The Avdat National Park, which has been declared a UN World Heritage Site, was attacked overnight and severely damaged, staff found Monday. Hundreds of valuable archaeological artifacts thought to be approximately 2,000 years old were demolished or seriously damaged. The site of the ancient Nabatean church was heavily damaged as well. Pillars were smashed, as was the alter, and the walls covered in graffiti.
The vandals wreaked havoc elsewhere as well. The fence around a nearby vineyard was destroyed and the water system was broken, leaving water spraying over the fields for hours overnight. The vandals also drove over newly planted vines, destroying approximately seven dunams (roughly 1.7 acres) of plants completely.
The water pipe leading to Har Harif was damaged, and several tourists in the area reported that their cars had been vandalized.
Police have opened an investigation into the incident. Investigators suspect that the attack may have been carried out by members of nearby Bedouin tribes angered by the recent demolition of illegally built Bedouin-owned structures.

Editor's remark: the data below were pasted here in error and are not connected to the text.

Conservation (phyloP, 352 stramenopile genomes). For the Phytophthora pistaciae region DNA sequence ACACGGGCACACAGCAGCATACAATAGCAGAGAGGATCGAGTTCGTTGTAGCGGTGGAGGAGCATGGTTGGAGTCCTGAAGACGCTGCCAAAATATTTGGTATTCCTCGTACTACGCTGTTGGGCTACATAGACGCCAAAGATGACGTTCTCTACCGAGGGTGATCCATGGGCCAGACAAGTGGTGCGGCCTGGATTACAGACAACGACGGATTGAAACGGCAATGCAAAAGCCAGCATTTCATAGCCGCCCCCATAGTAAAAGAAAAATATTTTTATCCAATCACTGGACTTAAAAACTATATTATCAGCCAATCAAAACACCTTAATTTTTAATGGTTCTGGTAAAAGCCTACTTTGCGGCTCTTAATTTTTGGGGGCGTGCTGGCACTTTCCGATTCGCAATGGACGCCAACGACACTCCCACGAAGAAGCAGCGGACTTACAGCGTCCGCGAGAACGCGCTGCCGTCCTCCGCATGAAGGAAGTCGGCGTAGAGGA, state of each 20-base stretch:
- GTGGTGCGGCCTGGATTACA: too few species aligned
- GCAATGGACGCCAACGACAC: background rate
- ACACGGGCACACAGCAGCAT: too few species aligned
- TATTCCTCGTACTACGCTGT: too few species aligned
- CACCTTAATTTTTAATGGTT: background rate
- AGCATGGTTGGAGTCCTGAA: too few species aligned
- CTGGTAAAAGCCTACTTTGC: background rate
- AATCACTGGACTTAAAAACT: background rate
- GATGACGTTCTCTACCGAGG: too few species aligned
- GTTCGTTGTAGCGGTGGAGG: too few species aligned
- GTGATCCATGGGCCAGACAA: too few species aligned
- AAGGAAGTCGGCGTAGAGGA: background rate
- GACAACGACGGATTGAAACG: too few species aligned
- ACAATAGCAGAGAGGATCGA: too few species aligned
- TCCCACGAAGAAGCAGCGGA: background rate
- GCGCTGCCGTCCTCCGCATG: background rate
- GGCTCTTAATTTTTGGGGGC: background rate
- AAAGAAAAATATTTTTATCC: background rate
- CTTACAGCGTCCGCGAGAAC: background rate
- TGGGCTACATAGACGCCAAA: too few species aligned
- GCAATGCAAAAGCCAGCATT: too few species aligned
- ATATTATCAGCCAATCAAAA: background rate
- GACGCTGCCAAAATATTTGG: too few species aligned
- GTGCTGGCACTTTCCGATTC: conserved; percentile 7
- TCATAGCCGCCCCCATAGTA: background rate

Twenty-three illegal Bedouin structures were destroyed Sunday.
Farmer: Everyone Knows Who Did This
Eran Raz, the owner of the vandalized vineyard, said Monday that he was certain Bedouins were behind the destruction. “The people who did this are Bedouins who live two minutes from Avdat. Everyone knows who they are,” he said.
Raz's farm has been damaged by Bedouins on several occasions in the past. He explained that his certainty that Bedouins were behind the latest act of vandalism stems from the fact that the attack was similar to past Bedouin attacks, and to the fact that “It happens right after the law is enforced against them.”
Bedouins, Jews Swap Accusations of Land Theft
An estimated 40 percent of the Bedouin living in the Negev – approximately 63,000 people – lives in unauthorized villages built illegally on state land. The government has agreed to recognize some such villages and to provide them with municipal services, while others are slated for demolition.
Many Bedouin living in the Negev have accused the government of stealing their land, and have threatened violent reprisals for the demolition of illegal buildings. The Negev rightfully belongs to the Bedouin, and therefore Bedouin should not need building permits, they said.
Many Jews in the Negev, on the other hand, have accused Bedouin of building illegal towns as part of a coordinated effort to take over state land.